Mount Fuji is located on Honshu Island in Japan. The origin of the volcano's name is somewhat disputed. It is thought to either be a reference to Fuchi, a Buddist fire goddess, or to mean "everlasting life" in the aboriginal Ainu language. The first recorded ascent of Mount Fuji was accomplished by a monk in 663.
Women were not allowed to climb Mount Fuji until the late 19th century during the Meiji Era. The first Western man to climb the volcano was Sir Rutherford Alcock in 1860. Lady Fanny Parkes was the first Caucasian woman to climb to the summit in 1867. Many different belief systems consider Mount Fuji to be a sacred place. Buddhists believe that the mountain holds the gateway to another world. The Fujiko believe that Mount Fuji is a living being with a soul. Shintoists have a shrine to Sengen-Sama, a nature goddess, at the summit.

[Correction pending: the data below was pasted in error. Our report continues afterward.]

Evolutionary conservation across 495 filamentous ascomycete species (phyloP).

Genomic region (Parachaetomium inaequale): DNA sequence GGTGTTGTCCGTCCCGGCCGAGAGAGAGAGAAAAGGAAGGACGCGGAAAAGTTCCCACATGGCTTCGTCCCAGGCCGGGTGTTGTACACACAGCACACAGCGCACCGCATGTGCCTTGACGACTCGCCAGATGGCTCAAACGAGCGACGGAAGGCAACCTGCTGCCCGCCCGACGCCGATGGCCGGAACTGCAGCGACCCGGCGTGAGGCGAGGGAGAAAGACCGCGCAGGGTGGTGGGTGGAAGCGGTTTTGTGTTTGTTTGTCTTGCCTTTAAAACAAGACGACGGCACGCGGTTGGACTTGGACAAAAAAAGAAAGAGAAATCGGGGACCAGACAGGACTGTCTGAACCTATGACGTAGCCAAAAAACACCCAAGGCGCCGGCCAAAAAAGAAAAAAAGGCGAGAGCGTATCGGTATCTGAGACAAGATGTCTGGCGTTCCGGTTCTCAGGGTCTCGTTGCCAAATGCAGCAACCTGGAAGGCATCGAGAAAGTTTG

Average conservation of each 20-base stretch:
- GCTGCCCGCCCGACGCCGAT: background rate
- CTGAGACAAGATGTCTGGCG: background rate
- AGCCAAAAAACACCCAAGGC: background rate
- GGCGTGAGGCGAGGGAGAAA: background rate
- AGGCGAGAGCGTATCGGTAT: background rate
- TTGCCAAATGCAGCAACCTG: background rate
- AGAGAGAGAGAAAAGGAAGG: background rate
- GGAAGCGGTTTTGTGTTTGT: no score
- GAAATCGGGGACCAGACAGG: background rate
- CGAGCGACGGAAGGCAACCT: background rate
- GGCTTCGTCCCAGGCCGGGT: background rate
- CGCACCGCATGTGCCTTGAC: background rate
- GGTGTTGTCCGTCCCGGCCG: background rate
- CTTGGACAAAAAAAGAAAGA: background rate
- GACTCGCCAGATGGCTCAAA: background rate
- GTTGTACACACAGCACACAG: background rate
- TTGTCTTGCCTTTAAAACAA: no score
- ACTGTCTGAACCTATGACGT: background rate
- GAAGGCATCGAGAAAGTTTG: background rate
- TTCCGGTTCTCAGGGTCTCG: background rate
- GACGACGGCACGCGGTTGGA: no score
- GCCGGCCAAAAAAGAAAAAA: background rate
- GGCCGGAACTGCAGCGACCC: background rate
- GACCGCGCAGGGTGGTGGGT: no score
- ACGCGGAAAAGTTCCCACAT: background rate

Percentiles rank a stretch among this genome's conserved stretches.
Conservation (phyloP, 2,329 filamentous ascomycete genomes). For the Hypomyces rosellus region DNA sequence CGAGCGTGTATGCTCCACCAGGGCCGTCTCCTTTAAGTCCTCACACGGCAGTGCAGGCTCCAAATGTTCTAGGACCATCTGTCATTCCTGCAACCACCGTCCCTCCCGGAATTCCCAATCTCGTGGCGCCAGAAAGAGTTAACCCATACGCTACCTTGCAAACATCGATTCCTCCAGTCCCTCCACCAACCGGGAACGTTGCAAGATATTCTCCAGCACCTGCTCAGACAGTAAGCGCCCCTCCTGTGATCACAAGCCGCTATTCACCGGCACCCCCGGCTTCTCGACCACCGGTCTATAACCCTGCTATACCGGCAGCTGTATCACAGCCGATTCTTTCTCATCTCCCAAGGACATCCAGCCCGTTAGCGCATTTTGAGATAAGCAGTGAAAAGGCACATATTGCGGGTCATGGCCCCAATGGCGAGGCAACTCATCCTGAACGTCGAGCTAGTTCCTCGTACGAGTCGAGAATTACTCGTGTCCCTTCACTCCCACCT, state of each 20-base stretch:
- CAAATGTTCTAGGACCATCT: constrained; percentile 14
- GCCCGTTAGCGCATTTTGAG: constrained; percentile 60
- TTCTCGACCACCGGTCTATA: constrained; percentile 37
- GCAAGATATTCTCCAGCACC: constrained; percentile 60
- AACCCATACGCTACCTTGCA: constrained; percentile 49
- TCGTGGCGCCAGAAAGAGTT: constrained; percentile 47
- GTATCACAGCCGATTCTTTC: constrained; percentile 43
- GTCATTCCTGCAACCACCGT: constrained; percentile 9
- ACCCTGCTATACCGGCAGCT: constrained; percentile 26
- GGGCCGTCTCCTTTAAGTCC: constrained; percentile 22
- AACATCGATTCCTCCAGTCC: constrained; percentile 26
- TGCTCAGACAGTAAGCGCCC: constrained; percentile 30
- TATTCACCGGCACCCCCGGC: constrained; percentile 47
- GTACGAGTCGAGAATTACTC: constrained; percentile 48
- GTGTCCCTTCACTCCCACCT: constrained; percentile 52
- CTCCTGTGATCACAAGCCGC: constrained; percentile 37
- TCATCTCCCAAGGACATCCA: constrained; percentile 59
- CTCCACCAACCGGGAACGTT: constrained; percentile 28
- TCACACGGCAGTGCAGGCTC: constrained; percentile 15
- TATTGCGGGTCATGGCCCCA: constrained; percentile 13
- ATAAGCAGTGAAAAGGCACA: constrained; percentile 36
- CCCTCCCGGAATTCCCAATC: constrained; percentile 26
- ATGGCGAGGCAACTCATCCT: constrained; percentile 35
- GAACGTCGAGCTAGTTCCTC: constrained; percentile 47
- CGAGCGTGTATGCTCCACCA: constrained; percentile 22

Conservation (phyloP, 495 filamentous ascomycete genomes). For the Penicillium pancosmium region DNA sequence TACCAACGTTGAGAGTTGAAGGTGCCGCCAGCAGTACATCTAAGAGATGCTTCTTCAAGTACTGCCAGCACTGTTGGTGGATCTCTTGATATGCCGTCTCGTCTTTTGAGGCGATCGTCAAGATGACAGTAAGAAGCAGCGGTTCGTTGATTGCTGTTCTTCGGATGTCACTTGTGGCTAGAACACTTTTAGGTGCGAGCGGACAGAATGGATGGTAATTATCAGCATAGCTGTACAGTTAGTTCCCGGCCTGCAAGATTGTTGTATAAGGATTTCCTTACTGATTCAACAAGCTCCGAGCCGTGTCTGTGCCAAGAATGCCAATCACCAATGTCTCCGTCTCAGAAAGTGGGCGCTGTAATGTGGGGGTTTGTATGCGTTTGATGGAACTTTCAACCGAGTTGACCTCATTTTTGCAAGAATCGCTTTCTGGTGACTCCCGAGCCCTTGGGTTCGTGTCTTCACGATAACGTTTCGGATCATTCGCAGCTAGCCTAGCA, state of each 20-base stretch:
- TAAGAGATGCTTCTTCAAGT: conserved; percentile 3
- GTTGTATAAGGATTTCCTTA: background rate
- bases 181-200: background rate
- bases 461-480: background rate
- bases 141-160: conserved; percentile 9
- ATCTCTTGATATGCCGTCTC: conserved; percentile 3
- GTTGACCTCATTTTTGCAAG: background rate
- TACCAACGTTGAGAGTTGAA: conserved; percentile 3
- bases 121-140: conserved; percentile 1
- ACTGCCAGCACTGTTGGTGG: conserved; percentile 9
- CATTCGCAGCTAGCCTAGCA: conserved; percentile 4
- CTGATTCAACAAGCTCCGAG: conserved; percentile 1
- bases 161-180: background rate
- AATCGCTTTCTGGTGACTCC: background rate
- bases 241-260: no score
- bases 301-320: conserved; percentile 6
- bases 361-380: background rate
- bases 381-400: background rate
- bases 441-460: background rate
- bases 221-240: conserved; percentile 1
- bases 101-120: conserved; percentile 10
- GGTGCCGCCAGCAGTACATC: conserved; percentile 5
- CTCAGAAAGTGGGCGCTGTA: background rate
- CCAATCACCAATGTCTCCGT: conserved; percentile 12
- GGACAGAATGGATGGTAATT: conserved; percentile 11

Over 100,000 people climb to the summit of Mount Fuji every year, approximately 70 percent of which are native Japanese people. The mountain is considered to be one of Japan's most popular attractions and is close enough to Tokyo that it can be viewed from the city on a clear day. The peak climbing season for the mountain is July to August, and there are trails to the summit that are open to visitors.